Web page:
The Nitty Gritty on Composting II

Welcome back to my Nitty Gritty on Composting, this is part two.  We went into the why behind making your own black gold and now we’re going into the how.  I know, I know, we're into winter (gasp, snow on Job’s Peak), it's too late to make compost now. Wrong!  Making you wait until spring seemed nonsensical.  At least this will give you time to save up some coffee grounds, give you the knowledge and confidence to make your own come spring (or even now... if you still have leaves hanging around). Let’s dive in!



There are two ways of composting.


I’m not going to bore you with going into deep detail with both but just to so you know there’s aerobic (hot) composting and anaerobic (cold) composting.  Didn’t think you would be in for a science lesson, huh?  We will be focusing on aerobic composting, since that’s the method we use on Sierra Flower Farm but just to get an A+ from the teacher here’s a fancy table showing the basic differences:




Very basic, I’m sure I just made any expert or semi-knowledgeable person face palm with my lovely table, but there you have it! 


How do you exactly make this aerobic compost?


First, make a holding receptacle.  This can be made out of pallets, chicken wire- anything that helps to hold it together but allows breathing.  There are some great YouTube tutorials on how to build some.  Once again, we’re simple (and rather lazy).  We had some chicken wire leftover and hubs made it a big circle and wired it together at the ends.  We have two of these high-end receptacles.  Now, if you have a big critter problem- like gross rats- you might want to build a better system.  Rotting food can attract critters, so that’s something to contemplate on.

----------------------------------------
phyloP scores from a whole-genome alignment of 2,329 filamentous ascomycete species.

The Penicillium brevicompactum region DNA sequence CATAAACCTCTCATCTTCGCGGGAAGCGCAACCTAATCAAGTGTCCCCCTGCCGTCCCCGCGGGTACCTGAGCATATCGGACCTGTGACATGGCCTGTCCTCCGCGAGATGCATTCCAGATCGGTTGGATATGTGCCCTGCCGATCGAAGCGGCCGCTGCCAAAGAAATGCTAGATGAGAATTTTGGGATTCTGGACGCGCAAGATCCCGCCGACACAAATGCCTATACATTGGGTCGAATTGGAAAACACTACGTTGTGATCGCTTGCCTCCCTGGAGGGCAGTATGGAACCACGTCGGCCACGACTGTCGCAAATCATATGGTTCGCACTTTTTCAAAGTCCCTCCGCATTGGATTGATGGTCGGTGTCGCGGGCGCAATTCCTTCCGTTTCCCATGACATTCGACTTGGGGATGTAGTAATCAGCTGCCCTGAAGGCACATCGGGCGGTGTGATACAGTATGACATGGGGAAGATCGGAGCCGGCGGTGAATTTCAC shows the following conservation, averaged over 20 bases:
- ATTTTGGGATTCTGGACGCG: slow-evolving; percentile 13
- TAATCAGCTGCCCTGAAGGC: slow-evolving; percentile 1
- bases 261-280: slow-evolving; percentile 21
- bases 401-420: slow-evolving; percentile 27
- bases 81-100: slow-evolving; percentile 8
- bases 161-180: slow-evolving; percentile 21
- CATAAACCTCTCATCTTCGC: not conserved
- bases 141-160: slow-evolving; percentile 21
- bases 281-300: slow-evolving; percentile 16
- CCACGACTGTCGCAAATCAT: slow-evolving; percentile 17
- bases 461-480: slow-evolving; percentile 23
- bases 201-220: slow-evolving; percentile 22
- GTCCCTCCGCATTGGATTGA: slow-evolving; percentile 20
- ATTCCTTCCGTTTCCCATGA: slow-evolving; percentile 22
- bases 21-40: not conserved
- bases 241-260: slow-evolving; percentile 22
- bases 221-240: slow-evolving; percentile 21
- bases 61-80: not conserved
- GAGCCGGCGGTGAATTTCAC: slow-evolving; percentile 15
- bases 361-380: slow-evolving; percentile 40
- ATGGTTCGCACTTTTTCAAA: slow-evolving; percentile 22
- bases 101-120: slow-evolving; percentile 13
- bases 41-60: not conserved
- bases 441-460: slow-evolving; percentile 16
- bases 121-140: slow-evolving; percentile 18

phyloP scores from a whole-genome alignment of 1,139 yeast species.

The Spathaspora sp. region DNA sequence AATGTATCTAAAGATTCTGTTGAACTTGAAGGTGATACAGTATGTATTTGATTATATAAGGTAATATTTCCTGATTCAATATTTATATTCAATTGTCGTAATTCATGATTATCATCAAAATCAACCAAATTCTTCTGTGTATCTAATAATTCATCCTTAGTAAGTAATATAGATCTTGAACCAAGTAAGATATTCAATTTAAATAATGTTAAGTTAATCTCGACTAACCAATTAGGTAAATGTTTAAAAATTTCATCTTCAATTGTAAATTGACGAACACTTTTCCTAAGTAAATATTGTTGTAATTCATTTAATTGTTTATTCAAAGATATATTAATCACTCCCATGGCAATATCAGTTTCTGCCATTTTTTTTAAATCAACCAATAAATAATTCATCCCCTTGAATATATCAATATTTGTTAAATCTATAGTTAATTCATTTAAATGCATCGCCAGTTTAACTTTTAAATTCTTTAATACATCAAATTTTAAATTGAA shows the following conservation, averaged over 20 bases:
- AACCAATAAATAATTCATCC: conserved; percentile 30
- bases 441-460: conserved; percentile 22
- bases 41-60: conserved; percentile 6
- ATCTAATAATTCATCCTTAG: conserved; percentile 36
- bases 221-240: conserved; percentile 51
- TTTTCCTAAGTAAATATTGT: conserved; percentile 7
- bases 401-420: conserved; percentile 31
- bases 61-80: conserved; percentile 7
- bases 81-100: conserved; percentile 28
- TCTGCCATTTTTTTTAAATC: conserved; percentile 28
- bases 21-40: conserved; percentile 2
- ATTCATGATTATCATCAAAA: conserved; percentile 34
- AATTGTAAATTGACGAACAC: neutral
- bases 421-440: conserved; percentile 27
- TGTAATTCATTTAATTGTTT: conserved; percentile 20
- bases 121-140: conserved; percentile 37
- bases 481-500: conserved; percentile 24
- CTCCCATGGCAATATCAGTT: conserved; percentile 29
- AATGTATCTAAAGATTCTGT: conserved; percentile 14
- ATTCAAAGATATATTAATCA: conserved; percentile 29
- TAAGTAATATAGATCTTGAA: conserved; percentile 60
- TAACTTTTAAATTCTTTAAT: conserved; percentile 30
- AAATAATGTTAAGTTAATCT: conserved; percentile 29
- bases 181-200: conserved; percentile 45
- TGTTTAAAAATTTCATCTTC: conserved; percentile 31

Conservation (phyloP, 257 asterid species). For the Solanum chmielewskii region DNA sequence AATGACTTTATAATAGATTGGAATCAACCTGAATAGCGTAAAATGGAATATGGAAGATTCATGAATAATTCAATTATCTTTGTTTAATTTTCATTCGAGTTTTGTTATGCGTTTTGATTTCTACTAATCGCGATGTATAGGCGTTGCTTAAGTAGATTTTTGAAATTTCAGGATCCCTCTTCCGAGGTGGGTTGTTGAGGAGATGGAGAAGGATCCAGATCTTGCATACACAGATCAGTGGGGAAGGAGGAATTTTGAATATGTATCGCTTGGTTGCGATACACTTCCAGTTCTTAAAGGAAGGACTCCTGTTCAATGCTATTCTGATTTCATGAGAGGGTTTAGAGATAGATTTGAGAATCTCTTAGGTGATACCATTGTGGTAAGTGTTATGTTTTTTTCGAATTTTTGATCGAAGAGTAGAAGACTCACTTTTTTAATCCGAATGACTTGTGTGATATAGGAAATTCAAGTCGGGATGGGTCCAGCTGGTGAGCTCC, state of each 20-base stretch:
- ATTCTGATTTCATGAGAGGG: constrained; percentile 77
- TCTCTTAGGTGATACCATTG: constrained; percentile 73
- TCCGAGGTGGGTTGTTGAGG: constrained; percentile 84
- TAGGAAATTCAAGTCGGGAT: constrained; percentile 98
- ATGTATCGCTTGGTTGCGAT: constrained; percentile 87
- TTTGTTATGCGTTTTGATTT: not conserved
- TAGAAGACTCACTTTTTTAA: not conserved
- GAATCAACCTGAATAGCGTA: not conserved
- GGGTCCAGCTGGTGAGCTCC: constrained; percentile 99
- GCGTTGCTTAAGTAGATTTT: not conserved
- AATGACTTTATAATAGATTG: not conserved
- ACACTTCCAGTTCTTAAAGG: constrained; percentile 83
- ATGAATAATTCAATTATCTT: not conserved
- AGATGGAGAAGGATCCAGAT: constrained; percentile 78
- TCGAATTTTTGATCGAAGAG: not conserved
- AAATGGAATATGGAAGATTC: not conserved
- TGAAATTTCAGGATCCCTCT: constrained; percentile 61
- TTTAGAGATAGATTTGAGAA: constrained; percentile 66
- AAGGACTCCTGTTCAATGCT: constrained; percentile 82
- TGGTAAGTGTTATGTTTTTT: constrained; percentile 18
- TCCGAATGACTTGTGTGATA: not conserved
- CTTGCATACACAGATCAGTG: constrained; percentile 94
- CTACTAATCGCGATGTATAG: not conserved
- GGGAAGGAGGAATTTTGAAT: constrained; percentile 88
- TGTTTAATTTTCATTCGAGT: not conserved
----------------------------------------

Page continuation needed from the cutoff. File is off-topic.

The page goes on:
For now, we have two of these chicken wire bad boys, Graham has dreams of having them lining the side of our house (because that’s going to look adorable…).  We keep three piles going- think Goldilocks and the three bears. One that’s in the beginning stages of cooking, one somewhere in the middle and one that is finishing up.  There’s a fourth pile, called the garden.  We go through compost around here! 


It’s important to have the proper ratio of carbon materials to nitrogen materials.  What are carbon materials?  Think brown, fallen leaves and dead garden debris.  The roots of the trees had been pulling up all kinds of great trace minerals into the leaves, so fallen leaves have some pretty desirable nutrients to provide.  What are nitrogen materials?  Think green, freshly clipped grass and used coffee grounds (which aren’t green… but still full of nitrogen).  We’ve been trolling our local coffee shops (thanks DST!) for as many coffee grounds as they will give us, and with all those lavender lattes, we’ve been getting loads!


Here’s a list of some materials to use.  Be sure any plant material you add is disease free.



Dry leaves


Dry garden waste (for us we had tons of sweet pea vines!)

Lesser amounts of: wood shavings*



* With wood shavings, be sure to avoid redwood and any treated wood (i.e. rot-resistant treated wood).



Fresh cut grass

Coffee grounds


Non-carnivorous animal waste (especially poultry)

Spent brewery grains (wheat)

Any green plant waste


Kitchen waste*